It seems that almost all of my attention for the past six weeks or has been devoted to preparing for my parent's move to an assisted living facility located in the heart of The Ancestral Homeland.
If you have been through relocating parents, this is all old news; if you have not gone through this yet, a mere description could never suffice to capture the whole gestalt. The short snappy version of this is that moving parents entails business transactions with strangers, inventorying a lifetime of possessions to see what comes and what goes, getting the move planned and done, and then tucking them in to the new place and watching to see that everything is going to be okay. All this while managing a laundry list of chronic and acute health issues while trying your hand at applied behavioral psychology and anger management.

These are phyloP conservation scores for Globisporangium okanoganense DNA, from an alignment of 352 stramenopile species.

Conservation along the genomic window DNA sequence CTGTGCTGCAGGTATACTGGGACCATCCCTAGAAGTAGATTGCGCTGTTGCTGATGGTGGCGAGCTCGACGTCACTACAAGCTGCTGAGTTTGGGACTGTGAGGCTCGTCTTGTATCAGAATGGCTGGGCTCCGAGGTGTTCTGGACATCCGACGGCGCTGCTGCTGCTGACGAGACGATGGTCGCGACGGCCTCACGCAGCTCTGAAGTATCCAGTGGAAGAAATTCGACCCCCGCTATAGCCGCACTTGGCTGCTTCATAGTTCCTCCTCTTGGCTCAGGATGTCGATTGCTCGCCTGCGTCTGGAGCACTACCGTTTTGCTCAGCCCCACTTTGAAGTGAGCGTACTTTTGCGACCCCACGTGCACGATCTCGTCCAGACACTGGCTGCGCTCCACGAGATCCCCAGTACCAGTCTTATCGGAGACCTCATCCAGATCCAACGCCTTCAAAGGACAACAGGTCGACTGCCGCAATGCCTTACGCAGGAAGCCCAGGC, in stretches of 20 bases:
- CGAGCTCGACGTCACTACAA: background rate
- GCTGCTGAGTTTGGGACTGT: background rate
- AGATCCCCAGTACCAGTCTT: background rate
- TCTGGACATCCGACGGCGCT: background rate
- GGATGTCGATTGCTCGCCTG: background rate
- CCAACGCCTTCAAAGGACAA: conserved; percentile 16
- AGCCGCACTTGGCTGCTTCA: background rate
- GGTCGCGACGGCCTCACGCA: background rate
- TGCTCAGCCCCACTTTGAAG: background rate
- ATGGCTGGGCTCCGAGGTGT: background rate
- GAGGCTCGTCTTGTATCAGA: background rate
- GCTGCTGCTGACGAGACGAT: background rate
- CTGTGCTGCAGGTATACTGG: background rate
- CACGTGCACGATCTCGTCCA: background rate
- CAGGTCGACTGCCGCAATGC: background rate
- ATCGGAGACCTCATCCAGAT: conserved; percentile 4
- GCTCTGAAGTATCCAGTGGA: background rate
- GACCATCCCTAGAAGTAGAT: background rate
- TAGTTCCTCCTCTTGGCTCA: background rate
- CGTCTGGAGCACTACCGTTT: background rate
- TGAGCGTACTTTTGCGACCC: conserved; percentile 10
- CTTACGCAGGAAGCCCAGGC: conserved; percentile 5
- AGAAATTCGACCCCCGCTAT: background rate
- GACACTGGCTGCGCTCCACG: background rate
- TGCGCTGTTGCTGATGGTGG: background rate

With the parent's now getting settled, I am looking forward to getting things back on track myself. As I have pointed out previously, I missed a few things that had been planned, including the 2012 Bike Summit, an information meeting on the Intercity Bike Trail, welding class, working at the food shelf, not one but two book club meetings, etc., etc.
That said, it was a rare gift indeed to have the time and energy necessary to devote to this passage. That is a luxury most people don't have when they face this phase in life. As easy as it would be to complain about the splash this made in my end of the swimming pool, that's all really embarrassingly minor compared to big things like my parent's future.
I am amazed at how all-consuming caregiving can be. Anyone who has been there knows that it fills the space you give it, and it always seems like there is more to do. I have been spared the brunt of this since I live so far away from my parent's and my siblings are much closer and did much, much more of the support work. I did get a better appreciation for the load they have shouldered, though, and that's kind of a gift, too.
There will be a few more trips to clean out the house, and probably another for the closing when it finally sells, but at this point I am resting up and making plans to get my personal trains back on the tracks.